|God Doesn't Bother with Closed-Form Calculus; |
He Integrates Empirically.
I just noticed that I'm seriously behind in my writing. Perhaps even negligently derelict. My last post was exactly two months ago, and about the baseball World Series (won by the San Francisco Giants, as it were).
Apologies for that.
Anyhow, on the way in to work, the local newspaper this week celebrated the official adoption in December, 1799 of the metric system by the revolutionary French regime. Prior to the radical overthrow of the ancien régime, the French system of weights and measures was a mish-mash of units not unlike those of the United Kingdom, and familar today to Americans. With the overthrow of the Bourban monarchy, of course, units like the livre du roi had to go.
The introduction was not a great success, and just 12 short years later, Napoleon Bonaparte instituted his own system which was something of a hybrid.
|How Much Is that in Inches?|
One of the great things I find of living in France is that education strongly focuses on mathematics, and there is a real appreciation. Numbers have real significance, and history is rife with records, measurements, and figures.
This is not surprising, given the huge role that the French have played over the centuries in mathematics. Names familiar to anyone who has studied algebra, or calculus, or real analysis include Cauchy, La Place, La Grange, L'Hopital, and Galois. No student of probability and statistics is unaware of Buffon's needle. Fourier, Poincaré Pascal are giants. And of course, Renee Descartes, also claimed by philosophy.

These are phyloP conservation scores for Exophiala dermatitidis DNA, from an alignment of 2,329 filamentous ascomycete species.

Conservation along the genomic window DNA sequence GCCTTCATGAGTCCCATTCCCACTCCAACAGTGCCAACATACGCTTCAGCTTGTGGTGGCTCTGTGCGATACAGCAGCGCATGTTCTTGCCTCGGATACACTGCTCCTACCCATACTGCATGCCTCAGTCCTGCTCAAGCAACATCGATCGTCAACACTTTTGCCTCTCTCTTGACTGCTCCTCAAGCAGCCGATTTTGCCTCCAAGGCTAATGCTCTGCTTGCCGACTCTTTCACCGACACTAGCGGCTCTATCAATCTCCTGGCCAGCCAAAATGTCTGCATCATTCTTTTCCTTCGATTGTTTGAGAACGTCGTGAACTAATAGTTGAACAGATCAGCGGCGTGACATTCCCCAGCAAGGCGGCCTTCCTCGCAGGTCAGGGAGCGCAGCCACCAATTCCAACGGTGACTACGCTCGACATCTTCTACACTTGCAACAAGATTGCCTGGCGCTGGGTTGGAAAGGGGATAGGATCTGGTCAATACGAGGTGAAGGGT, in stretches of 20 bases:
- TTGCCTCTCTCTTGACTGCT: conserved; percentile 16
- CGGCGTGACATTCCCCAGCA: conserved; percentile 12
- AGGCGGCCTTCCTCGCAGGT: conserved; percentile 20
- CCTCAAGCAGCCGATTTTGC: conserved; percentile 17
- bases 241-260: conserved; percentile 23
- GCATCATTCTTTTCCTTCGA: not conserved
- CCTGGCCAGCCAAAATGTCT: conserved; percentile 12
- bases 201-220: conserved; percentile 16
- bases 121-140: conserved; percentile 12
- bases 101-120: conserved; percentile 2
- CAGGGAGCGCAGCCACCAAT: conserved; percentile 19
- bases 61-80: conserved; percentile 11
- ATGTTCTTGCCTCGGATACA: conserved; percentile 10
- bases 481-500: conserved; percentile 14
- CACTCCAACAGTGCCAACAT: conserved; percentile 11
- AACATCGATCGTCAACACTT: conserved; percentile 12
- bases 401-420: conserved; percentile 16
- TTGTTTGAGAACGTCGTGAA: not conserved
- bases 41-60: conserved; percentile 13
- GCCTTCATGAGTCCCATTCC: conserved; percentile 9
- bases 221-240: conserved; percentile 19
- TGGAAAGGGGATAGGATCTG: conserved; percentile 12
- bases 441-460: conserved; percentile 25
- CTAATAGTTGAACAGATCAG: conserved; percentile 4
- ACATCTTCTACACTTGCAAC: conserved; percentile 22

Back when I was a grad student, Stanford had only recently done away with the requirement that PhD students demonstrate a reading knowledge of French. Many of the seminal texts, especially in set and number theory, are in French.
The metric system itself was, oddly enough, created by an Englishman.
It was not entirely a success, as the Jacobins also hoped to extend the concept of decimilisation from length, weight, and temperature to time. The concept of the metric day - 10 decimal hours, each comprising 100 decimal minutes of 100 decimal seconds - was introduced. The effect was that a decimal 'hour' was equivalent to two customary hours, plus 24 customary minutes. Moreover, the traditional 12 months were replaced (the Jacobins were none to happy with the Church, and thus the Gregorian calendar was out as well) with revolution-inspired names, and each had 30 days.
The problems of such a system are obvious, and it was abandoned rather quickly. At one point, the Palais des Tuileries had clocks displaying time in both the traditional and metric systems. It, too, has disappeared, destroyed by fire in the middle 19th century.
|French Decimal Clock with Traditional Hours for "Conversion"|